In a recent entry, I poked fun at a 1958 "Chinese" recipe printed by Good Housekeeping whose main ingredient was "luncheon meat." Sounds sketchy, right? How many Chinese restaurants have you known that featured fresh deli products straight from the wok?
Then a long-time floss reader, Brian, wrote in from Barcelona. "Luncheon ham (also known as Spam) is actually wildly popular with Asian people," he testified. "My Japanese grandmothers would go crazy for that...so Good Housekeeping may have been more authentic than they knew."
We quickly stuck up a trans-Atlantic correspondence about our shared love of Spam (and all the generic copycats it inspired)—and this story was born.
"¢ The epicenter of the Spam universe is Austin, Minnesota, home of a spam factory and a remarkable museum dedicated to the town's most famous product. Spam has such a worldwide following that Emperor Haile Selassie of Ethiopia—to whom Rastafarians would dedicate many a song—once toured the plant.
"¢ Hormel invented Spam in 1937 and still makes it today. At first, the product had a less-than-charismatic name: "Hormel Spiced Ham."
"¢ If you think there's just one flavor of Spam, you're missing out on a world of flavor. There is also hickory-smoked Spam, hot and spicy Spam, garlic Spam, and—for the dieting Spam-lovers among us —"light" Spam. There's even a collector's edition Spam Golden Honey Grail.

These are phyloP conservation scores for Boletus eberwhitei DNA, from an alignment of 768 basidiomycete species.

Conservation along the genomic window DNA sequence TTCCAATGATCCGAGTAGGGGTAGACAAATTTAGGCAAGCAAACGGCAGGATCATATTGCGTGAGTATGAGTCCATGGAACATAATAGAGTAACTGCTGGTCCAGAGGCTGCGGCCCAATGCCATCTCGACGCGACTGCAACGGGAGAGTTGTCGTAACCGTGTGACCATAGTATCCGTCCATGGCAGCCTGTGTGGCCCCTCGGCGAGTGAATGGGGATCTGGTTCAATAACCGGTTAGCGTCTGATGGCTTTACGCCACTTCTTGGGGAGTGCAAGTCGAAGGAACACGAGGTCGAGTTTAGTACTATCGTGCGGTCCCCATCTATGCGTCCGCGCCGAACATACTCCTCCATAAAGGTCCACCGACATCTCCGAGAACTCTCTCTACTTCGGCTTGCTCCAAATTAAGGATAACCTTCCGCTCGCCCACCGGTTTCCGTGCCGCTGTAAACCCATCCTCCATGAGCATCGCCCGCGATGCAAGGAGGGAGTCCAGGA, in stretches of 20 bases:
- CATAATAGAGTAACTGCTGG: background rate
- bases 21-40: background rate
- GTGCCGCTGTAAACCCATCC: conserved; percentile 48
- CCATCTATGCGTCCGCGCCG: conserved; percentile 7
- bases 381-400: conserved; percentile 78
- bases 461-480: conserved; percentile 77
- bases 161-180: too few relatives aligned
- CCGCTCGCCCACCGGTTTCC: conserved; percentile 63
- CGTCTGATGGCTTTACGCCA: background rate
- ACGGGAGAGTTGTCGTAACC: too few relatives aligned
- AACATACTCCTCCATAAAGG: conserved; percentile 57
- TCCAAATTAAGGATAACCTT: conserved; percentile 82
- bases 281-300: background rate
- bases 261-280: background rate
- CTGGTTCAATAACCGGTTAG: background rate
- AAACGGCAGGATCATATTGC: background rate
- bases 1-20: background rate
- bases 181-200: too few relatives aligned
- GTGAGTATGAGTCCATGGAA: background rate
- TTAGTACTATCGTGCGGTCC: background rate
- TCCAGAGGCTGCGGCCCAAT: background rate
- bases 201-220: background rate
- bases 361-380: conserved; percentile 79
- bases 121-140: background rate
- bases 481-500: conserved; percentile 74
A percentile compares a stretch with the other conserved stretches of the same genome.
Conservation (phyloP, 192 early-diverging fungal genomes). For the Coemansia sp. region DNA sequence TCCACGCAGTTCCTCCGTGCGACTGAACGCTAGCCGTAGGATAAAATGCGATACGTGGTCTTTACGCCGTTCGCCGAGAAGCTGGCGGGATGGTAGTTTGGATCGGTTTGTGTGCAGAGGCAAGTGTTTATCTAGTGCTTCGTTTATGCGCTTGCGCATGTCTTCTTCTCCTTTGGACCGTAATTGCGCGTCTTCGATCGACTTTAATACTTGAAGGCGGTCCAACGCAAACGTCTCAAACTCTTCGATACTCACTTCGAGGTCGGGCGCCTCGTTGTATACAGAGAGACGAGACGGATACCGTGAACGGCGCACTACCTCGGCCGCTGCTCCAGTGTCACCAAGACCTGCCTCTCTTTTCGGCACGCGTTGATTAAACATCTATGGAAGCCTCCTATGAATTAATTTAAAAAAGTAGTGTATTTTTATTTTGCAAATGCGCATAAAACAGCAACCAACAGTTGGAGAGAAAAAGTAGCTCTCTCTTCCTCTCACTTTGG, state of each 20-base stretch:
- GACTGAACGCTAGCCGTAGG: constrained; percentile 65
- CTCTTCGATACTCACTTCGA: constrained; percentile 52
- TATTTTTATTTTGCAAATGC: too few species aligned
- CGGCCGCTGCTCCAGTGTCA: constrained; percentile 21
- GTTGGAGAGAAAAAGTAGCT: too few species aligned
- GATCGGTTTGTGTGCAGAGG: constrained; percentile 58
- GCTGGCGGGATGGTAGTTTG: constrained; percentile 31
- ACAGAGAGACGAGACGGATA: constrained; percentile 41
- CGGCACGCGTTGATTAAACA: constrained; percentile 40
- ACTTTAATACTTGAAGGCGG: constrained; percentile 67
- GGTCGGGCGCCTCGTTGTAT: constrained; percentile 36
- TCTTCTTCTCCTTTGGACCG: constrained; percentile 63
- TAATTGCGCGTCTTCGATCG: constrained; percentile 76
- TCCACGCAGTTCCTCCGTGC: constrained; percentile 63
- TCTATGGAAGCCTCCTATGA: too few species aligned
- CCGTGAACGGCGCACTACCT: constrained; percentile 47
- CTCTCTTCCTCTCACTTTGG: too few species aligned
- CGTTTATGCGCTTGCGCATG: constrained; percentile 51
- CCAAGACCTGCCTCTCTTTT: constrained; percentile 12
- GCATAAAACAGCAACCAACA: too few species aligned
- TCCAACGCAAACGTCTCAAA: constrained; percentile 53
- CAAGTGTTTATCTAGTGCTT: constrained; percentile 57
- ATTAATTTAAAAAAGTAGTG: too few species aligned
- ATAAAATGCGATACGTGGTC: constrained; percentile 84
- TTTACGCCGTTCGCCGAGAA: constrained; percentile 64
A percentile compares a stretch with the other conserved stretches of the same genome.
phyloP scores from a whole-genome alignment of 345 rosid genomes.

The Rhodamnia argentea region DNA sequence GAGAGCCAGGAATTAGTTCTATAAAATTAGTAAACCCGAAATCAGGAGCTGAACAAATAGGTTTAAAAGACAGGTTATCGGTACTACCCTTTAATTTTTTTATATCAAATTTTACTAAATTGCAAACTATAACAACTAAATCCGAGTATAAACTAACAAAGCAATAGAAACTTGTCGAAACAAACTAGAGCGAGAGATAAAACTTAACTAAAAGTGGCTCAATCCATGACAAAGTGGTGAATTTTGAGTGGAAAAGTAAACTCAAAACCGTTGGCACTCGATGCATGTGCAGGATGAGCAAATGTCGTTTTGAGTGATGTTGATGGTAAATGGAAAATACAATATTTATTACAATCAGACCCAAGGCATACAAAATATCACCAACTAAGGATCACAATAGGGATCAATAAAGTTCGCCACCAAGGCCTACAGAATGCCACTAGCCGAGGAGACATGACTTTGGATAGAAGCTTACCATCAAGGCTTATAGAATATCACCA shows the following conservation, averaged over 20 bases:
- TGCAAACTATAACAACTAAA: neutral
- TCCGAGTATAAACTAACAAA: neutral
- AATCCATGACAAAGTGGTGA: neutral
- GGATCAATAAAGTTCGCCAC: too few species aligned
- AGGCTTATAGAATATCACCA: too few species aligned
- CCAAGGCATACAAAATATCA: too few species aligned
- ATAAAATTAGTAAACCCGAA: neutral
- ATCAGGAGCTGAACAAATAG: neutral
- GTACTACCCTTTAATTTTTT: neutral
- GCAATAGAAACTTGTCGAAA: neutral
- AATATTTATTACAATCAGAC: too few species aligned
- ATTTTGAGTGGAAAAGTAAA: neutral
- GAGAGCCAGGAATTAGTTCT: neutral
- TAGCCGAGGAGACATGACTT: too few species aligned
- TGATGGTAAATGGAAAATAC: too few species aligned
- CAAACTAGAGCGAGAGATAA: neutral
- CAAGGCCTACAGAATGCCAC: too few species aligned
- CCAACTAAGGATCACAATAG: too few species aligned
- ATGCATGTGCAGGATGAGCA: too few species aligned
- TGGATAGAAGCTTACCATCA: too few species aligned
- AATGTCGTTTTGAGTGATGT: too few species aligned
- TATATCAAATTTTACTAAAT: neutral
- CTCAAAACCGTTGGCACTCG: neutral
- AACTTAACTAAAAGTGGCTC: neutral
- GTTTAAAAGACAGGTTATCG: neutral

"¢ Hormel sponsors an annual recipe contest called the "Great American Spam Championship," with cooks developing new recipes for this product. Some of the 2006 winners state by state: philly cheesesteak spamwich with garlic mayo (California), a-spam-agus risotto (Alabama), and a "romantic country salad for two" with pecan-crusted spam and sweet-and-sour dressing (Tennessee). Extra points, it seems, are given for creative puns.
"¢ In South Korea, Spam is considered an appropriate gift for a guest to give a host or vice versa—which beats the hell out of trying to choose a bottle of wine, doesn't it? In fact, Costco carries a Spam gift pack that will make a perfect holiday gift.
"¢ Hawaii consumes about 7 million cans of Spam per year, which comes out to 5 or 6 cans for every man, woman and child. That's a lot of sodium and gelatinous fat, which in turn is thought to contribute to Hawaii's obesity problem. One very popular snack item is the Spam musubi, as shown on the front of this collector's Spam can...
...[photo courtesy of pomai_05]. It's a traditional Japanese rice ball with a slice of Spam on top, wrapped in a belt of seaweed to keep that sodium-laden delicacy safely attached "“ a SEAtbelt, if you will.
"¢ Spam is so popular in some communities that it's infiltrated big chain restaurants. The McDonald's breakfast platter in Hawaii includes Spam. In San Francisco's Japan Town, Denny's serves a breakfast combo with Spam, two eggs, steamed rice, and kimchee. You can also substitute Vienna sausages for the Spam "“ or probably negotiate with the waitress to have both.